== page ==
Both The Home Depot and Walmart reported cautious outlooks for 2023 in the face of continued uncertainty following a year of high inflation. Additionally, Home Depot announced that it will invest $1 billion in compensation for its frontline associates, including improvements to pay, training and career development opportunities.
The Home Depot’s Q4 2022 results disappointed, with a mild sales increase of 0.3% to $35.8 billion, up $112 million from Q4 2021. Comparable sales for the period fell 0.3% year-over-year, while net earnings were flat at $3.4 billion. Total customer transactions dropped 6% compared with the year-ago period, but the average ticket cost was up 5.8% to $90.05.
Results for fiscal 2022, which ended Jan. 30, as a whole were brighter, with overall sales up 4.1% to $6.2 billion. Comparable sales were up 3.1% for the year globally and 2.9% in the U.S., while net earnings were up to $17.1 billion in fiscal 2022 compared to $16.4 billion in fiscal 2021.
“Fiscal 2022 was another record year for The Home Depot as our team continued to successfully execute in a challenging and dynamic environment,” said Ted Decker, President and CEO of Home Depot in a statement. “Our ability to deliver growth on top of the $40 billion of sales growth achieved over the prior two-year period, while navigating persistent inflation, ongoing global supply chain disruptions and a tight labor market, is a testament to investments we have made in the business, as well as our associates’ relentless focus on our customers.”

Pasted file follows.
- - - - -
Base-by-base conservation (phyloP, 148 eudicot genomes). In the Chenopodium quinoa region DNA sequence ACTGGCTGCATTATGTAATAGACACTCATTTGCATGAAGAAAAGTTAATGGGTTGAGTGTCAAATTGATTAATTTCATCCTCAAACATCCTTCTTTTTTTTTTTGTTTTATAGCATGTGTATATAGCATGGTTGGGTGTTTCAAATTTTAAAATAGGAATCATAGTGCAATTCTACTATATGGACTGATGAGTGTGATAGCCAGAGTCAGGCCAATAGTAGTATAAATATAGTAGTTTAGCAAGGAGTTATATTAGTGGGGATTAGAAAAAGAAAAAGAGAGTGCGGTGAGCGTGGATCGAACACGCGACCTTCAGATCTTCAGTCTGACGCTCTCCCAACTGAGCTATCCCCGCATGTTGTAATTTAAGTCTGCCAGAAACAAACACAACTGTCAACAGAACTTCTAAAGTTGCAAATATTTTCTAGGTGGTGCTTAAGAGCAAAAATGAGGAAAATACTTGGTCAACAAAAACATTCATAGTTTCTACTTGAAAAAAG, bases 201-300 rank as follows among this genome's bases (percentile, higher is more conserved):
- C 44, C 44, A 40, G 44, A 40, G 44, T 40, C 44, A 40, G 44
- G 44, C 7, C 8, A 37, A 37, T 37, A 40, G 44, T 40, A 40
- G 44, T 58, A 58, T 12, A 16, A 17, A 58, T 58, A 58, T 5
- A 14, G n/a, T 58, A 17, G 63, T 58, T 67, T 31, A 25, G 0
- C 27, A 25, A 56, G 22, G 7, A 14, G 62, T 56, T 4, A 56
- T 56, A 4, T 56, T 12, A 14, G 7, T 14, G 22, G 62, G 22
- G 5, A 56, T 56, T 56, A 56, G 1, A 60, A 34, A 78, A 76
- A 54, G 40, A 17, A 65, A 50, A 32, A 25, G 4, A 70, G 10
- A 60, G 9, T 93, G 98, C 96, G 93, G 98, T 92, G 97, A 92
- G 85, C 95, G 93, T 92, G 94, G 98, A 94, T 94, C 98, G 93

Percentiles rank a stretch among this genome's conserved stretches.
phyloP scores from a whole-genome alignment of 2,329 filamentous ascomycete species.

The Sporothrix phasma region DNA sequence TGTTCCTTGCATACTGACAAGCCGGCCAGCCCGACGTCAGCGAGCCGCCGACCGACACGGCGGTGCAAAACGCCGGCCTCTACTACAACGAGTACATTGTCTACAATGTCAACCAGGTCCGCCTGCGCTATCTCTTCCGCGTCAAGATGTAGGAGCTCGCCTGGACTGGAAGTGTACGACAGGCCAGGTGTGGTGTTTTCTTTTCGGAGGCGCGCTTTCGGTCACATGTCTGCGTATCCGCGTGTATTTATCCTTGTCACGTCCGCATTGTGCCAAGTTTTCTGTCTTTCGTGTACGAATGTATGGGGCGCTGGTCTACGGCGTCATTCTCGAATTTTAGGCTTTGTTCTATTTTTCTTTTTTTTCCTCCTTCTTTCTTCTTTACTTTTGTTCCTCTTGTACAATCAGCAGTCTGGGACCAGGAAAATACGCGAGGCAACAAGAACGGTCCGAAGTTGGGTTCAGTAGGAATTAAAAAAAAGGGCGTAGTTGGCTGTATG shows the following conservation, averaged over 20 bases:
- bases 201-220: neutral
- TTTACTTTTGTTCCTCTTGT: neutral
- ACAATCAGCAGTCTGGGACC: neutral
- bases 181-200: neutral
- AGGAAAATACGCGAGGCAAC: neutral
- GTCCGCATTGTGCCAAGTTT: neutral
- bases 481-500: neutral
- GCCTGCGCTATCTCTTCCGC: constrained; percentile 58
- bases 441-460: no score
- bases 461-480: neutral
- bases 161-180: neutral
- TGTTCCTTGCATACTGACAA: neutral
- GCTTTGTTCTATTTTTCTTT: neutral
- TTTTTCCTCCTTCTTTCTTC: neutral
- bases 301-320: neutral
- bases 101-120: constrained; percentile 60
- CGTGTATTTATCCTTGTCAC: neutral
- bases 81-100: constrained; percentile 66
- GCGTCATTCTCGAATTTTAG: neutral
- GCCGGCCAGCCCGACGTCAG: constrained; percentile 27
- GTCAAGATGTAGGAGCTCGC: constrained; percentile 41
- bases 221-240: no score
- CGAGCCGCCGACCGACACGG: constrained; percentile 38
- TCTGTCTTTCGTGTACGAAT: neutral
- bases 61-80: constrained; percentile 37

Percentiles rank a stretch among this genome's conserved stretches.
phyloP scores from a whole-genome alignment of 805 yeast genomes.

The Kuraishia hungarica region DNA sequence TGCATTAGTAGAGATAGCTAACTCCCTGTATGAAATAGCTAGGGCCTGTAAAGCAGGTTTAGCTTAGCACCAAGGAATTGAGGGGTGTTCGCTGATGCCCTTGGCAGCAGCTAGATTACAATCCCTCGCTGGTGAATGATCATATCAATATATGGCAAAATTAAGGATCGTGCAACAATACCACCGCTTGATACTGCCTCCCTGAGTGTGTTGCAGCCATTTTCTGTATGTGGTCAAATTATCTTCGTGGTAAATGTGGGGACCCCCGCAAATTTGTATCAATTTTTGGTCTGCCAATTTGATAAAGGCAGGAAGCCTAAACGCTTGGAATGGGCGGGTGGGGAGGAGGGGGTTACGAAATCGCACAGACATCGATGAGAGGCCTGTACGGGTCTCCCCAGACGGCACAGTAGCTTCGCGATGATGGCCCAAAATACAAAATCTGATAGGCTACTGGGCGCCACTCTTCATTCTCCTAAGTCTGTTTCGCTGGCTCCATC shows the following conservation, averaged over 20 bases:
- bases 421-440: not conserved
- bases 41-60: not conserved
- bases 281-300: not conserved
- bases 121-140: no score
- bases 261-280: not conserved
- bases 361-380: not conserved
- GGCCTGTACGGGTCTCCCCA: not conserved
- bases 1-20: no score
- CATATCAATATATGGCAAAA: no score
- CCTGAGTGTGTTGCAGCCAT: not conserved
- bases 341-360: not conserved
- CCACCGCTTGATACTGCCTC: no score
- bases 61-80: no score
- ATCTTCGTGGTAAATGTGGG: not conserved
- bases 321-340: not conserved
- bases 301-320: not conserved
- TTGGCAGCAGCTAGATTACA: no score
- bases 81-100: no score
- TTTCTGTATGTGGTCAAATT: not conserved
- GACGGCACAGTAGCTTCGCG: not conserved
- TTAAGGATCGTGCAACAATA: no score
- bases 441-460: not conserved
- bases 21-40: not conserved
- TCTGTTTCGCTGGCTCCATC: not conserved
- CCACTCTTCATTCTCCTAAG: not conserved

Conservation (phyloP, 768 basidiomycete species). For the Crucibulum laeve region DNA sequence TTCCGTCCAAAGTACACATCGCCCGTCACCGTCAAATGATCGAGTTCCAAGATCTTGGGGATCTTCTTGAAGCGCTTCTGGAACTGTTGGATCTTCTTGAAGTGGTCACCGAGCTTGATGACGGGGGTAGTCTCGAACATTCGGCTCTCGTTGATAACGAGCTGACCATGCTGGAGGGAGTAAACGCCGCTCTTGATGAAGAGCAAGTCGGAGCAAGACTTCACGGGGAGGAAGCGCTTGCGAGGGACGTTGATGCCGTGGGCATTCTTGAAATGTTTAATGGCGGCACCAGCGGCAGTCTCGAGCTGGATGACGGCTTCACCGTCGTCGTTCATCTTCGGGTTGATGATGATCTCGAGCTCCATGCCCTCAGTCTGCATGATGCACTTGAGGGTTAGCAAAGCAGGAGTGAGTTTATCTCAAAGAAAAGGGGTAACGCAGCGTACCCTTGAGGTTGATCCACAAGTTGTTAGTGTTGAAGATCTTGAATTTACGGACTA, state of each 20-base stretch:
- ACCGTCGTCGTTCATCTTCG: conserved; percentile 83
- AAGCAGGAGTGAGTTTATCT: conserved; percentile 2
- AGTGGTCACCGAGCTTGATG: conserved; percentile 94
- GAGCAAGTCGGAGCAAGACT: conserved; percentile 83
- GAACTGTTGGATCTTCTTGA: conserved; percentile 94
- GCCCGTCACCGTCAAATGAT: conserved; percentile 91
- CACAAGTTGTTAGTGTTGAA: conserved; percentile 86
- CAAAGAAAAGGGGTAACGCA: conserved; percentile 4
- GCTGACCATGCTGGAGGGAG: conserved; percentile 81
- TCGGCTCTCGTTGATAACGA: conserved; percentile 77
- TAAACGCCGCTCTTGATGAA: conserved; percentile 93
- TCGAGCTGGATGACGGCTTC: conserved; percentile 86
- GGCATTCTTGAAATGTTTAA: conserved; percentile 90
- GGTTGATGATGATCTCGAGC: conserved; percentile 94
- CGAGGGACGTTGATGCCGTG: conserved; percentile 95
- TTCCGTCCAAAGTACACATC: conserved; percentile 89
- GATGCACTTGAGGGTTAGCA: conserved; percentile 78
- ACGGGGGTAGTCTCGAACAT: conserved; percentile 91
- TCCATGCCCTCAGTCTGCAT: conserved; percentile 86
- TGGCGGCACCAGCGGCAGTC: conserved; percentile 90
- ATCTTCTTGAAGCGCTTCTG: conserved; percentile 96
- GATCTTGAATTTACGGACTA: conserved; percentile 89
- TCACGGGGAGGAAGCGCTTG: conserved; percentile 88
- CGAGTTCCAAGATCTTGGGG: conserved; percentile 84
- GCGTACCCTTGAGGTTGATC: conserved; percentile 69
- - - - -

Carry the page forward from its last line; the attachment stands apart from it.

The Home Depot expects both sales growth and comparable sales growth to remain flat compared to fiscal 2022 while its operating margin rate grows to 14.5% due to investments in workers. This, along with its mediocre Q4 results, resulted in share prices falling 13.6% year-over-year as of Feb. 21.
Walmart Stands Strong, but 2023 Remains Uncertain
In comparison, Walmart delivered a strong Q4, with total revenue up 7.3%, comparable sales up 8.3% and ecommerce sales up 17%. Sam’s Club’s comparable sales rose 12.2% for the period and membership was up 7.1%, reaching a new all-time high.
Walmart achieved total revenue of $611.3 billion for fiscal 2023, which ended on January 31, up 6.7% from fiscal 2022. Comparable sales were up 6.6% from the previous year and ecommerce was up 12%. Sam’s Club comparable sales grew 10.5% and membership income rose 8.6%.
The retailer forecast earnings of $5.90 to $6.05 per share through January 2024. The retailer noted that higher consumer prices alongside rising rents could cause the Federal Reserve to lift borrowing costs with additional interest rate hikes, which could result in an economic downturn during the second half of 2023.
“There’s still a lot of trepidation and uncertainty with the economic outlook,” said John David Rainey, CFO at Walmart in an interview with Reuters. “Balance sheets are continuing to get thinner, savings rate is roughly half of what it was at a pre-pandemic level and we’ve not been in a situation like this where the Fed is raising at the rate that it does.”